“The Beatles: Get Back” documentary, which is my pick for best movie of the year, showcases an underappreciated aspect of Paul McCartney: He’s more than just an artistic genius — he’s one of the greatest managerial talents of the last century.

In a recent interview, Ringo Starr put it well: “If Paul hadn’t been in the band, we’d probably have made two albums, because we were lazy boogers. But Paul’s a workaholic. John and I would be sitting in the garden taking in the color green from the tree, and the phone would ring, and we would know, ‘Hey lads, you want to come in? Let’s go in the studio!’”

 “Get Back” presents a reality-TV show version of this process in action. Almost everything that gets done goes through Paul. He is energetically testing and trying to improve musical ideas, whether his own or those of the group. He always seems focused. In one scene, while experimenting on the bass guitar for a few minutes, he seems to conjure up the song “Get Back” from virtually nothing.

He has what Silicon Valley venture capitalists call “founder energy.” Chris Dixon, a partner at the VC firm Andreessen Horowitz and a professional judge of (non-musical) talent, tweeted how much respect he gained for McCartney by watching the documentary. The Beatles were one of the greatest startups of their generation: In addition to making music, they revolutionized social mores on a wide range of issues, including sex, drugs, fashion and politics.

As for work ethic, Paul has been writing and performing songs since 1956 with no real breaks. The sessions for the “Let It Be” concert and album, as portrayed in “Get Back,” started only a few weeks after the work on the so-called White Album was concluded. And after “Let It Be” was to come “Abbey Road,” the Beatles album where Paul most clearly takes the lead.

After the Beatles broke up, McCartney kept going. Many fans and critics prefer his work with the Beatles, but the totality of his achievements is jaw-dropping. He has three solo albums on which he plays every instrument, and he has composed in virtually every musical genre, including heavy metal, blues, music hall, country and western, gospel, Latin, pastiche, psychedelia, electronica, new wave, drone, lounge, reggae and more. Working with producer George Martin, he was one of the first popular musicians to master the use of the recording studio, in spite of having no technical background. He also learned how to compose for classical orchestra and wrote several major choral works, including the well-received “Ecce Cor Meum.”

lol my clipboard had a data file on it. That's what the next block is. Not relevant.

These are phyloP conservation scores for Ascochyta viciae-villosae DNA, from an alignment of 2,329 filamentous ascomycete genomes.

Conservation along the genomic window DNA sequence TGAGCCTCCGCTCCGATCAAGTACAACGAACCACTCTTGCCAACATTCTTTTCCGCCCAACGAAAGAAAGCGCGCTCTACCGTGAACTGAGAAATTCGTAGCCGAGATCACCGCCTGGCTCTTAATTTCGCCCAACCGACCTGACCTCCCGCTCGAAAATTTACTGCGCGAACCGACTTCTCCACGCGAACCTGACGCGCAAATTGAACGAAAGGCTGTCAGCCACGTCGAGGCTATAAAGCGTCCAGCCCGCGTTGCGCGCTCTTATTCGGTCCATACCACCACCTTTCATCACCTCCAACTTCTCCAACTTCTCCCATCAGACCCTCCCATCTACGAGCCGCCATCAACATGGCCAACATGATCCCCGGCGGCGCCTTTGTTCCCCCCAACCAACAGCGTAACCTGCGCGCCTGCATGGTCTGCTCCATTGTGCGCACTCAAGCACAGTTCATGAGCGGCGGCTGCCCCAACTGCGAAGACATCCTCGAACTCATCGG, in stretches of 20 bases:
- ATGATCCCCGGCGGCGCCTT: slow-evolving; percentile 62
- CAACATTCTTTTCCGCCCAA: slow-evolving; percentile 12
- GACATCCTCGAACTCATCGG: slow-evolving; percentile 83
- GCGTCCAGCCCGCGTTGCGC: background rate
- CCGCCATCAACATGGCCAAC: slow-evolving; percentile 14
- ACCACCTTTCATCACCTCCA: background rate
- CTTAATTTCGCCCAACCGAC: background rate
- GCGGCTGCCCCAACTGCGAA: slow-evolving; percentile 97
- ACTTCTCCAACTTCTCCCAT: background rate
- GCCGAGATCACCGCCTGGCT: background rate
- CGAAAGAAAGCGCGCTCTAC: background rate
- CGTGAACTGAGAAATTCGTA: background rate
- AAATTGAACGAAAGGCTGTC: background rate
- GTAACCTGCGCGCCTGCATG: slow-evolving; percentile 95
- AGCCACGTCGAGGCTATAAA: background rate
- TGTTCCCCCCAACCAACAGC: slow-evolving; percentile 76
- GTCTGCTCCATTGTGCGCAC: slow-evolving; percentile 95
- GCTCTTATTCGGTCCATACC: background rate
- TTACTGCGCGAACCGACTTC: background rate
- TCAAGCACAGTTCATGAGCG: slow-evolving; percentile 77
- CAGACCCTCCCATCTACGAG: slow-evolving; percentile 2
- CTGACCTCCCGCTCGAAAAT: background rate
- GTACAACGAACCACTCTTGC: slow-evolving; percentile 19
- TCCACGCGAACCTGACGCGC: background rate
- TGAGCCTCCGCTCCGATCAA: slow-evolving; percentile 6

His vocal range once spanned four octaves and he is considered one of the greatest bass players of all time. The list of those he has collaborated with includes not only John Lennon and George Harrison, but also Ravi Shankar, Michael Jackson, Stevie Wonder, Elvis Costello, Carl Perkins, the Everly Brothers, Kiri Te Kanawa, David Gilmour, Kanye West and Rihanna. He studied the avant-garde and helped incorporate the ideas of John Cage and Karlheinz Stockhausen into popular music.

He grew up in a very poor area of Liverpool (you still can visit the house) and became music’s first billionaire, through royalties from songwriting, revenue from concerts and shrewd investments in royalty rights to others’ songs (he also inherited money from his late wife). Well into his 70s, he was still putting on two-and-a-half-hour live shows, a practice stopped only by the pandemic.

He has been an active painter, published two children’s books, and this year oversaw the production of the gorgeous two-volume set “The Lyrics,” a memoir of sorts told through his songs. He was also, by all accounts, a very active father, helping to raise five children.

McCartney was not a perfect manager. At times he pushed Harrison too hard, and that led to Harrison threatening to leave the Beatles, as shown in “Get Back,” which resulted in a more general group dissatisfaction. In his solo career he has sometimes released sub-par material and been too tolerant of less talented subordinates.

Still, the point stands: The ranks of great founders and managers rightly includes people such as Elon Musk, Jeff Bezos and Bill Gates. But that list is longer and more diverse than is commonly believed — and Paul McCartney stands pretty close to the top of it.

This column does not necessarily reflect the opinion of the editorial board or Bloomberg LP and its owners.

Tyler Cowen is a Bloomberg Opinion columnist. He is a professor of economics at George Mason University and writes for the blog Marginal Revolution. His books include “Big Business: A Love Letter to an American Anti-Hero.”

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